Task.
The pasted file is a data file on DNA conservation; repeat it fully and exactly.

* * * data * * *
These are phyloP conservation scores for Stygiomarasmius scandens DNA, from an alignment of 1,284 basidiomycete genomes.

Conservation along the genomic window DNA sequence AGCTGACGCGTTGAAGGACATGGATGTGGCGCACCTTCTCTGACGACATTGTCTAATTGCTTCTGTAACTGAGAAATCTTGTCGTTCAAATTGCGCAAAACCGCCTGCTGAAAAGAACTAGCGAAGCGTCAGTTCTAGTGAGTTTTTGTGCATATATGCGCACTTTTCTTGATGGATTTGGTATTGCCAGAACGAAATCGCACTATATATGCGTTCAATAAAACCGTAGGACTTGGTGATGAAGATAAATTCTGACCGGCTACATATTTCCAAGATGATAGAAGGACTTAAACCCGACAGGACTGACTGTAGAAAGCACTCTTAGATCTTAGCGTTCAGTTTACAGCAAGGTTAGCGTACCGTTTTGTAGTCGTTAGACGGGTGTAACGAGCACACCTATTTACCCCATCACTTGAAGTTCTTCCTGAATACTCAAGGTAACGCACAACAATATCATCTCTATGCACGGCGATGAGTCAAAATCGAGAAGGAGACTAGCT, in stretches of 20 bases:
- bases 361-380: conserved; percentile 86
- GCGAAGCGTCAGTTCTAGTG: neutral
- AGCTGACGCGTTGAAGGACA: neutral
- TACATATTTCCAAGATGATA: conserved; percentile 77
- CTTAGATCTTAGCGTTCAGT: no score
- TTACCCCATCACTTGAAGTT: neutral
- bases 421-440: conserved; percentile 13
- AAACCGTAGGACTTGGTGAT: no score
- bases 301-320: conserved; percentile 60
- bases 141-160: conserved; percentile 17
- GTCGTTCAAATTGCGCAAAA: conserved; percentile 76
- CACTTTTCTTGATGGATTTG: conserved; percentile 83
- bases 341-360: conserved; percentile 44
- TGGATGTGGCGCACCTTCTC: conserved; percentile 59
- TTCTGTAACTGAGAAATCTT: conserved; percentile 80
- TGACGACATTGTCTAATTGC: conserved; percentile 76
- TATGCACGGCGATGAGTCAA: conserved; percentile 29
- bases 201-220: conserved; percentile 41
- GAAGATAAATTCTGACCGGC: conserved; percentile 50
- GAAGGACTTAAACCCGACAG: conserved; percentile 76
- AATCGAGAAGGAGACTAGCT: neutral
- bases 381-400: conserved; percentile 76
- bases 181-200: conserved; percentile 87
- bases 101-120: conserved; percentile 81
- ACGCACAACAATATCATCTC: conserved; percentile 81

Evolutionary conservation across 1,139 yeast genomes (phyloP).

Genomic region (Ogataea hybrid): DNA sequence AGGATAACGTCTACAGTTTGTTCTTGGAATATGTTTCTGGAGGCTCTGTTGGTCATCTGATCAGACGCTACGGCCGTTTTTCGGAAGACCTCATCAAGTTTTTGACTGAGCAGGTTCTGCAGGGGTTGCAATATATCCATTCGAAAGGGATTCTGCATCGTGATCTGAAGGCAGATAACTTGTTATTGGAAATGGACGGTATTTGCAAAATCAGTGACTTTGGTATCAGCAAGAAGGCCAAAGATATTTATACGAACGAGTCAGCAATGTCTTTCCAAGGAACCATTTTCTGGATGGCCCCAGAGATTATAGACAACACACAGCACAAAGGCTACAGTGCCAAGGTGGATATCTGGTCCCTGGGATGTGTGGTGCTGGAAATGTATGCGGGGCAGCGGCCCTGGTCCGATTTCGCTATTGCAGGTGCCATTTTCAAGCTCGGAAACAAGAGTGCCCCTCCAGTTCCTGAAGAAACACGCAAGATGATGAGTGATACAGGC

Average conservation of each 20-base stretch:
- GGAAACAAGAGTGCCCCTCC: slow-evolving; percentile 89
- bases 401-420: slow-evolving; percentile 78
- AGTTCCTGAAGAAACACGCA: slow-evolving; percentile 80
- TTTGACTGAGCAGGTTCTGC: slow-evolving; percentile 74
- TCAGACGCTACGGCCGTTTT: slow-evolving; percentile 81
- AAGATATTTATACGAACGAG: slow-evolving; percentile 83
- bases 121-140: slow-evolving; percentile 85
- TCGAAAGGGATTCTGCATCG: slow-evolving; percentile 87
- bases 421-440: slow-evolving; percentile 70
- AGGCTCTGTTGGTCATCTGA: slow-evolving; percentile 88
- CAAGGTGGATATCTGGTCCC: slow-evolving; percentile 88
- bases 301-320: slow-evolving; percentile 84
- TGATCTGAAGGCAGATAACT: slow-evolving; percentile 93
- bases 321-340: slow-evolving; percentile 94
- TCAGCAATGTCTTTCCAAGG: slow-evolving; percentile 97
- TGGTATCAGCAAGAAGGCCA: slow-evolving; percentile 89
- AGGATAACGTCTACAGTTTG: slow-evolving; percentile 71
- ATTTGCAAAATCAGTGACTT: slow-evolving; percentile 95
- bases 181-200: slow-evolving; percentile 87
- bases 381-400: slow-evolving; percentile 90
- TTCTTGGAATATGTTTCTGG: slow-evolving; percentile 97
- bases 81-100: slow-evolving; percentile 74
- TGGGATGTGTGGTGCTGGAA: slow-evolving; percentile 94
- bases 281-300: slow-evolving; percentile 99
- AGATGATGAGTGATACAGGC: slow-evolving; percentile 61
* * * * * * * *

These are phyloP conservation scores for Stygiomarasmius scandens DNA, from an alignment of 1,284 basidiomycete genomes.

Conservation along the genomic window DNA sequence AGCTGACGCGTTGAAGGACATGGATGTGGCGCACCTTCTCTGACGACATTGTCTAATTGCTTCTGTAACTGAGAAATCTTGTCGTTCAAATTGCGCAAAACCGCCTGCTGAAAAGAACTAGCGAAGCGTCAGTTCTAGTGAGTTTTTGTGCATATATGCGCACTTTTCTTGATGGATTTGGTATTGCCAGAACGAAATCGCACTATATATGCGTTCAATAAAACCGTAGGACTTGGTGATGAAGATAAATTCTGACCGGCTACATATTTCCAAGATGATAGAAGGACTTAAACCCGACAGGACTGACTGTAGAAAGCACTCTTAGATCTTAGCGTTCAGTTTACAGCAAGGTTAGCGTACCGTTTTGTAGTCGTTAGACGGGTGTAACGAGCACACCTATTTACCCCATCACTTGAAGTTCTTCCTGAATACTCAAGGTAACGCACAACAATATCATCTCTATGCACGGCGATGAGTCAAAATCGAGAAGGAGACTAGCT, in stretches of 20 bases:
- bases 361-380: conserved; percentile 86
- GCGAAGCGTCAGTTCTAGTG: neutral
- AGCTGACGCGTTGAAGGACA: neutral
- TACATATTTCCAAGATGATA: conserved; percentile 77
- CTTAGATCTTAGCGTTCAGT: no score
- TTACCCCATCACTTGAAGTT: neutral
- bases 421-440: conserved; percentile 13
- AAACCGTAGGACTTGGTGAT: no score
- bases 301-320: conserved; percentile 60
- bases 141-160: conserved; percentile 17
- GTCGTTCAAATTGCGCAAAA: conserved; percentile 76
- CACTTTTCTTGATGGATTTG: conserved; percentile 83
- bases 341-360: conserved; percentile 44
- TGGATGTGGCGCACCTTCTC: conserved; percentile 59
- TTCTGTAACTGAGAAATCTT: conserved; percentile 80
- TGACGACATTGTCTAATTGC: conserved; percentile 76
- TATGCACGGCGATGAGTCAA: conserved; percentile 29
- bases 201-220: conserved; percentile 41
- GAAGATAAATTCTGACCGGC: conserved; percentile 50
- GAAGGACTTAAACCCGACAG: conserved; percentile 76
- AATCGAGAAGGAGACTAGCT: neutral
- bases 381-400: conserved; percentile 76
- bases 181-200: conserved; percentile 87
- bases 101-120: conserved; percentile 81
- ACGCACAACAATATCATCTC: conserved; percentile 81

Evolutionary conservation across 1,139 yeast genomes (phyloP).

Genomic region (Ogataea hybrid): DNA sequence AGGATAACGTCTACAGTTTGTTCTTGGAATATGTTTCTGGAGGCTCTGTTGGTCATCTGATCAGACGCTACGGCCGTTTTTCGGAAGACCTCATCAAGTTTTTGACTGAGCAGGTTCTGCAGGGGTTGCAATATATCCATTCGAAAGGGATTCTGCATCGTGATCTGAAGGCAGATAACTTGTTATTGGAAATGGACGGTATTTGCAAAATCAGTGACTTTGGTATCAGCAAGAAGGCCAAAGATATTTATACGAACGAGTCAGCAATGTCTTTCCAAGGAACCATTTTCTGGATGGCCCCAGAGATTATAGACAACACACAGCACAAAGGCTACAGTGCCAAGGTGGATATCTGGTCCCTGGGATGTGTGGTGCTGGAAATGTATGCGGGGCAGCGGCCCTGGTCCGATTTCGCTATTGCAGGTGCCATTTTCAAGCTCGGAAACAAGAGTGCCCCTCCAGTTCCTGAAGAAACACGCAAGATGATGAGTGATACAGGC

Average conservation of each 20-base stretch:
- GGAAACAAGAGTGCCCCTCC: slow-evolving; percentile 89
- bases 401-420: slow-evolving; percentile 78
- AGTTCCTGAAGAAACACGCA: slow-evolving; percentile 80
- TTTGACTGAGCAGGTTCTGC: slow-evolving; percentile 74
- TCAGACGCTACGGCCGTTTT: slow-evolving; percentile 81
- AAGATATTTATACGAACGAG: slow-evolving; percentile 83
- bases 121-140: slow-evolving; percentile 85
- TCGAAAGGGATTCTGCATCG: slow-evolving; percentile 87
- bases 421-440: slow-evolving; percentile 70
- AGGCTCTGTTGGTCATCTGA: slow-evolving; percentile 88
- CAAGGTGGATATCTGGTCCC: slow-evolving; percentile 88
- bases 301-320: slow-evolving; percentile 84
- TGATCTGAAGGCAGATAACT: slow-evolving; percentile 93
- bases 321-340: slow-evolving; percentile 94
- TCAGCAATGTCTTTCCAAGG: slow-evolving; percentile 97
- TGGTATCAGCAAGAAGGCCA: slow-evolving; percentile 89
- AGGATAACGTCTACAGTTTG: slow-evolving; percentile 71
- ATTTGCAAAATCAGTGACTT: slow-evolving; percentile 95
- bases 181-200: slow-evolving; percentile 87
- bases 381-400: slow-evolving; percentile 90
- TTCTTGGAATATGTTTCTGG: slow-evolving; percentile 97
- bases 81-100: slow-evolving; percentile 74
- TGGGATGTGTGGTGCTGGAA: slow-evolving; percentile 94
- bases 281-300: slow-evolving; percentile 99
- AGATGATGAGTGATACAGGC: slow-evolving; percentile 61